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10 Things to Know Before Visiting Baja California's Wine Region

Sleep on a working vineyard at Adobe Guadalupe 
Sleep on a working vineyard at Adobe Guadalupe  | © Tomascastelazo / WikiCommons
Despite being one of the oldest wine-producing regions in the Americas, Mexico’s Valle de Guadalupe has somehow largely remained quiet on the international radar. However, with now over 60 wineries, an ever-growing number of luxury boutique hotels, and dozens of world-class restaurants, Baja’s wine country is gaining revered status. Here’s everything you need to know before visiting Baja California’s up-and-coming wine region.

Having your own wheels is pretty handy

While it’s possible to visit without your own car, it’s useful to have one, particularly if you plan to stop at a couple of wineries – there are plenty to choose from here, but they are pretty spread out, and public transport within the valley can be a little tricky. If you’re traveling in a group, hiring a car for a couple of days probably works out cheaper than the day tours anyway.

Organized day tours can get pricey

The vast majority of people who don’t have their own wheels choose to join an organized tour. Most day tours include return transportation from your hotel in either Ensenada or Tijuana, a guided tour around a winery with tastings included (usually to the biggest wine exporter in the region, L.A. Cetto), and a lunch at the winery. For tours like these, you can expect to pay from $100 per person.

It is possible to visit by public transport

If you don’t fancy splashing out on a day tour and don’t have your own car (or you would rather have a guided tour of a winery to yourself), then it is possible to get there by public transport – it just requires a little more effort. There are regular local buses that leave daily for the valley from Ensenada’s main bus terminal. If you’re visiting L.A. Cetto (probably the easiest one if you’re traveling by public bus), then ask the driver to drop you off at the Valley’s main petrol station (if you tell them you’re visiting L.A. Cetto, they will know where to drop you off). From here, it’s a scenic 45-minute walk to the winery.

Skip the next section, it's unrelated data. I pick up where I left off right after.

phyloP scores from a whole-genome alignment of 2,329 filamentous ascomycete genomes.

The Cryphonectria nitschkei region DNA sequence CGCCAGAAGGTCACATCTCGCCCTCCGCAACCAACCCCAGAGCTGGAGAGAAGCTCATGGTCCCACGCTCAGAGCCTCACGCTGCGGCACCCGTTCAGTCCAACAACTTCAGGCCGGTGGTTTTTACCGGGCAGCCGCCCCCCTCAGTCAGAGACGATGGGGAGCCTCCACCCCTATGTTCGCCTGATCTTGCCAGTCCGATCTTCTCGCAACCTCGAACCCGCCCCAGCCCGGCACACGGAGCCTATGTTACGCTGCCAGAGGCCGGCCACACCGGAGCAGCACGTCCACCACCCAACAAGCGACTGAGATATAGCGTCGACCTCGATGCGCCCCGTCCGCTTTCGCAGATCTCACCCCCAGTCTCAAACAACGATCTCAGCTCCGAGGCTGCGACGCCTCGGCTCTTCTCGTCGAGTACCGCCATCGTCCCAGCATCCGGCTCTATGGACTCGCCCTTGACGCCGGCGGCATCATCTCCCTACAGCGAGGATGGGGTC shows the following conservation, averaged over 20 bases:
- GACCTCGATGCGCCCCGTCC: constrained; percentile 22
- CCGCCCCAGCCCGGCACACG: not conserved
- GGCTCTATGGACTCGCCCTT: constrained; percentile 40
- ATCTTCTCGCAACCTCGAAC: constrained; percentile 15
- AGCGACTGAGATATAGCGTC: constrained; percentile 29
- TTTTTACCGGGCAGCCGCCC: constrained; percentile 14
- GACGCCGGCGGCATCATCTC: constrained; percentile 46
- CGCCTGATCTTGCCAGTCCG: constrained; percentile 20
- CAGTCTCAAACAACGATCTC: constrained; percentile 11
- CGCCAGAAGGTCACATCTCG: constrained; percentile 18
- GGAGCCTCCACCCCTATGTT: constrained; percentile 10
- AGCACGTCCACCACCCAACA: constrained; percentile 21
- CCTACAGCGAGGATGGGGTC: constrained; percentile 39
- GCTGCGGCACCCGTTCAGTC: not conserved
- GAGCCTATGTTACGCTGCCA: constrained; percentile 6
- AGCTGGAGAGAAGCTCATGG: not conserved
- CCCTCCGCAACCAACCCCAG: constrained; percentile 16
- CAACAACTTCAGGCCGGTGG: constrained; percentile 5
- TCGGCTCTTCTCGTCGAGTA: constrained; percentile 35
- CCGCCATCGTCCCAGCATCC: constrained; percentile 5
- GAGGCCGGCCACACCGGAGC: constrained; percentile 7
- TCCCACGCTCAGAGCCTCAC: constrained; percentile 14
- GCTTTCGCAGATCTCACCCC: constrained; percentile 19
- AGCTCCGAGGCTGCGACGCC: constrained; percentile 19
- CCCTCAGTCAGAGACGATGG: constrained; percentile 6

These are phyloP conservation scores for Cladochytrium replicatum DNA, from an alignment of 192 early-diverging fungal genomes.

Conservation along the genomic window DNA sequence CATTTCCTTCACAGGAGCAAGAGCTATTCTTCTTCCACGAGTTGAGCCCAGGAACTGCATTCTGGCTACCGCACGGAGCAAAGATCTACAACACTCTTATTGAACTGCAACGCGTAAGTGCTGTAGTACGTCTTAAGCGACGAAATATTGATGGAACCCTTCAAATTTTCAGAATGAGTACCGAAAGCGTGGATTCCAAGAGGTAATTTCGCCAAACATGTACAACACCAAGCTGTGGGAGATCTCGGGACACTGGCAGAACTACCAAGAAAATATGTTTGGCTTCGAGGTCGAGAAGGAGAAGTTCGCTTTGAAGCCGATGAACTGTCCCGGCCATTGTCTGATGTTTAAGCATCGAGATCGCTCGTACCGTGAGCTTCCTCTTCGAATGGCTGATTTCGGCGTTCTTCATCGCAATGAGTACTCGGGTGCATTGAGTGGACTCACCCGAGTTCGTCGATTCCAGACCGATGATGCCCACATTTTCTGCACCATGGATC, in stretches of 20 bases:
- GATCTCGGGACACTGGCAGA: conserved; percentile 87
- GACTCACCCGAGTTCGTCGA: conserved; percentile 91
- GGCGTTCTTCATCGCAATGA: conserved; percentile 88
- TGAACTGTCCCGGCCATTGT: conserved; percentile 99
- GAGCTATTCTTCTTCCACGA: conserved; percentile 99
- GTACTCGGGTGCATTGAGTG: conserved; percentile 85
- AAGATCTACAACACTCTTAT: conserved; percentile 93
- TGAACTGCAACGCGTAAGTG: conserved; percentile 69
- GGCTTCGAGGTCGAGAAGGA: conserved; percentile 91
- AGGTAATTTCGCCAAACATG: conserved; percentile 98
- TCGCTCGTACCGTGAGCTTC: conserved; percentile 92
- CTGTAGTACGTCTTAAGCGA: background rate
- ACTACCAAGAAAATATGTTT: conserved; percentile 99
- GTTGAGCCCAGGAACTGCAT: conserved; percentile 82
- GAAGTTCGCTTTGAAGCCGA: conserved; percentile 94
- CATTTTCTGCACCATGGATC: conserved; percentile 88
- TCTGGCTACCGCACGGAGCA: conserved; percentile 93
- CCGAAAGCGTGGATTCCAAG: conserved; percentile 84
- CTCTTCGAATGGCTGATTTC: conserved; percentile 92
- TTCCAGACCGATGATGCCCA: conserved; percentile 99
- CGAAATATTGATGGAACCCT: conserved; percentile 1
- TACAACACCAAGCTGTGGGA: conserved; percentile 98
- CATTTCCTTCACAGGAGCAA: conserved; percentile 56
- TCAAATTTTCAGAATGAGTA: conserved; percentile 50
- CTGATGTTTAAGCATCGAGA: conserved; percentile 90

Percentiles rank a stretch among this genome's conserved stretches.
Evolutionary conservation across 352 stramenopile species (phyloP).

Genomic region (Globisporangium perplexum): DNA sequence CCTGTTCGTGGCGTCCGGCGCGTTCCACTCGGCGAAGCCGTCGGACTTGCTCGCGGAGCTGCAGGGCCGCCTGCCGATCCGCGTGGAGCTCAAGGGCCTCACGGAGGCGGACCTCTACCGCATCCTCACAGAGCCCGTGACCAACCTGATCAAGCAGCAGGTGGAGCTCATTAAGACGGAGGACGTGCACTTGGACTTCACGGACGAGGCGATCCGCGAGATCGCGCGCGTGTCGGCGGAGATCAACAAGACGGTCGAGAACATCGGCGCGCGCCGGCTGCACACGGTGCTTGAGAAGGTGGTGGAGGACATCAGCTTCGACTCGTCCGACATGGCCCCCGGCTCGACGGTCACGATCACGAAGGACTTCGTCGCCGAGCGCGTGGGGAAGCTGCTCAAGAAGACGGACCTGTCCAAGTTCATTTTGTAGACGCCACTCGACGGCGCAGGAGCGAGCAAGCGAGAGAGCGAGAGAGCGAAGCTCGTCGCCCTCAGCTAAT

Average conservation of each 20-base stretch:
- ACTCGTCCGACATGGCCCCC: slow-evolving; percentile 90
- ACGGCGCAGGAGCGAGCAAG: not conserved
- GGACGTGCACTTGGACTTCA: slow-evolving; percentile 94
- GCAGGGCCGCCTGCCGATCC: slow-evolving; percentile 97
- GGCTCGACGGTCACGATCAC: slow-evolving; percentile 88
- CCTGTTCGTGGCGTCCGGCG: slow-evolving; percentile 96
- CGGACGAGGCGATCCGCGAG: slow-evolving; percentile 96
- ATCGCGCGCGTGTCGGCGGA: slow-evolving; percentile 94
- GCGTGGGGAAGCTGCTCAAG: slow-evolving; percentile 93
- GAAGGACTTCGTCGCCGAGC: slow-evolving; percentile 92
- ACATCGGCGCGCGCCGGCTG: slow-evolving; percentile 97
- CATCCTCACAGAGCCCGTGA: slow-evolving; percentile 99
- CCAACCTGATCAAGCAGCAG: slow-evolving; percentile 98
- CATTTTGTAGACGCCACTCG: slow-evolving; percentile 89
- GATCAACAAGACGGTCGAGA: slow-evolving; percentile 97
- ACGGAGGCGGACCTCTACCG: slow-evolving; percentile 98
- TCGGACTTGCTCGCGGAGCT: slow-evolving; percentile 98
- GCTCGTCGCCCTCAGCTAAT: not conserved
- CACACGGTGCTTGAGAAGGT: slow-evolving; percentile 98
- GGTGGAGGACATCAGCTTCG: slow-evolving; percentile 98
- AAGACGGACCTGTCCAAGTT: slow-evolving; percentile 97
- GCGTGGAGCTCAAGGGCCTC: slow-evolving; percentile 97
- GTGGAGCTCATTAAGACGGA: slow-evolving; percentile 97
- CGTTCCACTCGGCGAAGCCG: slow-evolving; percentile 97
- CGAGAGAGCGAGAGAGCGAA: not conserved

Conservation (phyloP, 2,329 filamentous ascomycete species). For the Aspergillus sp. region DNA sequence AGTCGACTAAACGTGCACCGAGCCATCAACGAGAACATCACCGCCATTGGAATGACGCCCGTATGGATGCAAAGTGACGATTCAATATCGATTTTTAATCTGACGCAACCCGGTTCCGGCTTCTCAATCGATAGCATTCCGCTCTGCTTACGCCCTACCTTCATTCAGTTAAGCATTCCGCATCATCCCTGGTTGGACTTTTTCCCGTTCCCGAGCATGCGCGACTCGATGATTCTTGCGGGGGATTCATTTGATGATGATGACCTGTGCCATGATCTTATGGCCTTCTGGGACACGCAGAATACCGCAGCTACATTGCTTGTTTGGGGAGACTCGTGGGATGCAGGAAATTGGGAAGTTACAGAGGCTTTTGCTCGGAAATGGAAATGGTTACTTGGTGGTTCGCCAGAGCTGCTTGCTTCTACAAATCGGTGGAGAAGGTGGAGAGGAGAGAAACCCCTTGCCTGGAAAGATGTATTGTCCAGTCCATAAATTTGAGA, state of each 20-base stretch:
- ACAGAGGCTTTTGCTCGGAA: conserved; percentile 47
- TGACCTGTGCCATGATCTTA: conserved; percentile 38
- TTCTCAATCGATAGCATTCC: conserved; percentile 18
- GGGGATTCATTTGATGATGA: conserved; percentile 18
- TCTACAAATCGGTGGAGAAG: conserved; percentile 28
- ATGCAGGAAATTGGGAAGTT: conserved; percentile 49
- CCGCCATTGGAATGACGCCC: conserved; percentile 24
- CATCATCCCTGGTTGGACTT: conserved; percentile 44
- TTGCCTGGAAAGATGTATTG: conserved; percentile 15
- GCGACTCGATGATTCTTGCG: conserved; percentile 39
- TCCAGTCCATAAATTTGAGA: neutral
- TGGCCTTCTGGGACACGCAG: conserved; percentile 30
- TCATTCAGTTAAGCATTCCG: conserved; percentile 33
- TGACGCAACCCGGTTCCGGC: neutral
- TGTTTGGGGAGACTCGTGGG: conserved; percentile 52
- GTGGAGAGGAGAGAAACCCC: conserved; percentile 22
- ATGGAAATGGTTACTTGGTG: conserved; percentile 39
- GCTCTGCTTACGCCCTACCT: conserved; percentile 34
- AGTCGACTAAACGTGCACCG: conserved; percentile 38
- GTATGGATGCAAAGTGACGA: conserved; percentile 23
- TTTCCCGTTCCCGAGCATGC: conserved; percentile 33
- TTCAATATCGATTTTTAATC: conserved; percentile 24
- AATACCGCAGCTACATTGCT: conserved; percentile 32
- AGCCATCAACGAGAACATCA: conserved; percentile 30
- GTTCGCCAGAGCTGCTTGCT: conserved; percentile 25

Walking to LA Cetto winery in the Valle de Guadalupe wine region, Mexico  © Jessica Vincent

L.A. Cetto is a good place to start…

With over 60 wineries in the area to choose from, it can be hard to know which one to go for. If you’re strapped for time or on a tight budget, L.A. Cetto (the region’s most established and, surprisingly, cheapest winery to visit) is a great place to start. Having welcomed tourists here for years, their tours are extremely well-organized and with its special wine-tasting rooms, on-site restaurant and shop, it is informative whether you are an experienced wine buff or a newbie to the wine-tasting world. If you fancy taking a bottle home with you, the wine here is also very good value in comparison to nearby vineyards. No booking required, just turn up.

Wine tasting at Mexico’s biggest wine exporter, L.A. Cetto © Jessica Vincent

…but do try and explore the smaller wineries